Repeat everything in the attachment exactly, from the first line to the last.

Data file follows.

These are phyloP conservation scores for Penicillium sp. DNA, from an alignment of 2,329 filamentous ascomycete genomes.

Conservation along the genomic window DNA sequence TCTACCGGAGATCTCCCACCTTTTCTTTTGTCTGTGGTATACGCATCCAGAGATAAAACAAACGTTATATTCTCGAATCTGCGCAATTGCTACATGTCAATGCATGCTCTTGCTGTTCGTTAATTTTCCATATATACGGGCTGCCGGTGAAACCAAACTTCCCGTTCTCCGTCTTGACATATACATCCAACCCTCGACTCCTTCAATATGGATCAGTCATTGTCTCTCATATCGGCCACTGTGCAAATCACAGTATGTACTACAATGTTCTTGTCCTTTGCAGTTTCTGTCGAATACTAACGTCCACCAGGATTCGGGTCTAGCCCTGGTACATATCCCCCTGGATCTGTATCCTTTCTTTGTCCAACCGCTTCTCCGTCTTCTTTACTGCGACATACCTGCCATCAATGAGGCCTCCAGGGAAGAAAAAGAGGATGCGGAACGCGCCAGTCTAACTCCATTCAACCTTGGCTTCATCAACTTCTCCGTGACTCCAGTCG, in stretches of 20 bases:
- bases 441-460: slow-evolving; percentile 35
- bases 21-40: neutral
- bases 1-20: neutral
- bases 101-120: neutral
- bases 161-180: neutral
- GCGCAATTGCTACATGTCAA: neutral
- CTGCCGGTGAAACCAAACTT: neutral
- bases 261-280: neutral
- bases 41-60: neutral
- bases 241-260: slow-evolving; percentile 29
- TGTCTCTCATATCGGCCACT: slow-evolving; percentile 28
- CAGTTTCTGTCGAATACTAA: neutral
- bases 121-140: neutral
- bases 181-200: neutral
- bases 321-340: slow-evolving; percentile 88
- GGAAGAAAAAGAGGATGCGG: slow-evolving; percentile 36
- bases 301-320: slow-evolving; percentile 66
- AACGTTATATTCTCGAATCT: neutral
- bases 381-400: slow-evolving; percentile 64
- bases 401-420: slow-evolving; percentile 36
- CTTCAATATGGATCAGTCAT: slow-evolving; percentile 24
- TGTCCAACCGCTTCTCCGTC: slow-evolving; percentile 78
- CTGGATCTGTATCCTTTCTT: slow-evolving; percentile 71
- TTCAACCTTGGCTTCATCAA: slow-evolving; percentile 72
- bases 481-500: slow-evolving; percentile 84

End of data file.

These are phyloP conservation scores for Penicillium sp. DNA, from an alignment of 2,329 filamentous ascomycete genomes.

Conservation along the genomic window DNA sequence TCTACCGGAGATCTCCCACCTTTTCTTTTGTCTGTGGTATACGCATCCAGAGATAAAACAAACGTTATATTCTCGAATCTGCGCAATTGCTACATGTCAATGCATGCTCTTGCTGTTCGTTAATTTTCCATATATACGGGCTGCCGGTGAAACCAAACTTCCCGTTCTCCGTCTTGACATATACATCCAACCCTCGACTCCTTCAATATGGATCAGTCATTGTCTCTCATATCGGCCACTGTGCAAATCACAGTATGTACTACAATGTTCTTGTCCTTTGCAGTTTCTGTCGAATACTAACGTCCACCAGGATTCGGGTCTAGCCCTGGTACATATCCCCCTGGATCTGTATCCTTTCTTTGTCCAACCGCTTCTCCGTCTTCTTTACTGCGACATACCTGCCATCAATGAGGCCTCCAGGGAAGAAAAAGAGGATGCGGAACGCGCCAGTCTAACTCCATTCAACCTTGGCTTCATCAACTTCTCCGTGACTCCAGTCG, in stretches of 20 bases:
- bases 441-460: slow-evolving; percentile 35
- bases 21-40: neutral
- bases 1-20: neutral
- bases 101-120: neutral
- bases 161-180: neutral
- GCGCAATTGCTACATGTCAA: neutral
- CTGCCGGTGAAACCAAACTT: neutral
- bases 261-280: neutral
- bases 41-60: neutral
- bases 241-260: slow-evolving; percentile 29
- TGTCTCTCATATCGGCCACT: slow-evolving; percentile 28
- CAGTTTCTGTCGAATACTAA: neutral
- bases 121-140: neutral
- bases 181-200: neutral
- bases 321-340: slow-evolving; percentile 88
- GGAAGAAAAAGAGGATGCGG: slow-evolving; percentile 36
- bases 301-320: slow-evolving; percentile 66
- AACGTTATATTCTCGAATCT: neutral
- bases 381-400: slow-evolving; percentile 64
- bases 401-420: slow-evolving; percentile 36
- CTTCAATATGGATCAGTCAT: slow-evolving; percentile 24
- TGTCCAACCGCTTCTCCGTC: slow-evolving; percentile 78
- CTGGATCTGTATCCTTTCTT: slow-evolving; percentile 71
- TTCAACCTTGGCTTCATCAA: slow-evolving; percentile 72
- bases 481-500: slow-evolving; percentile 84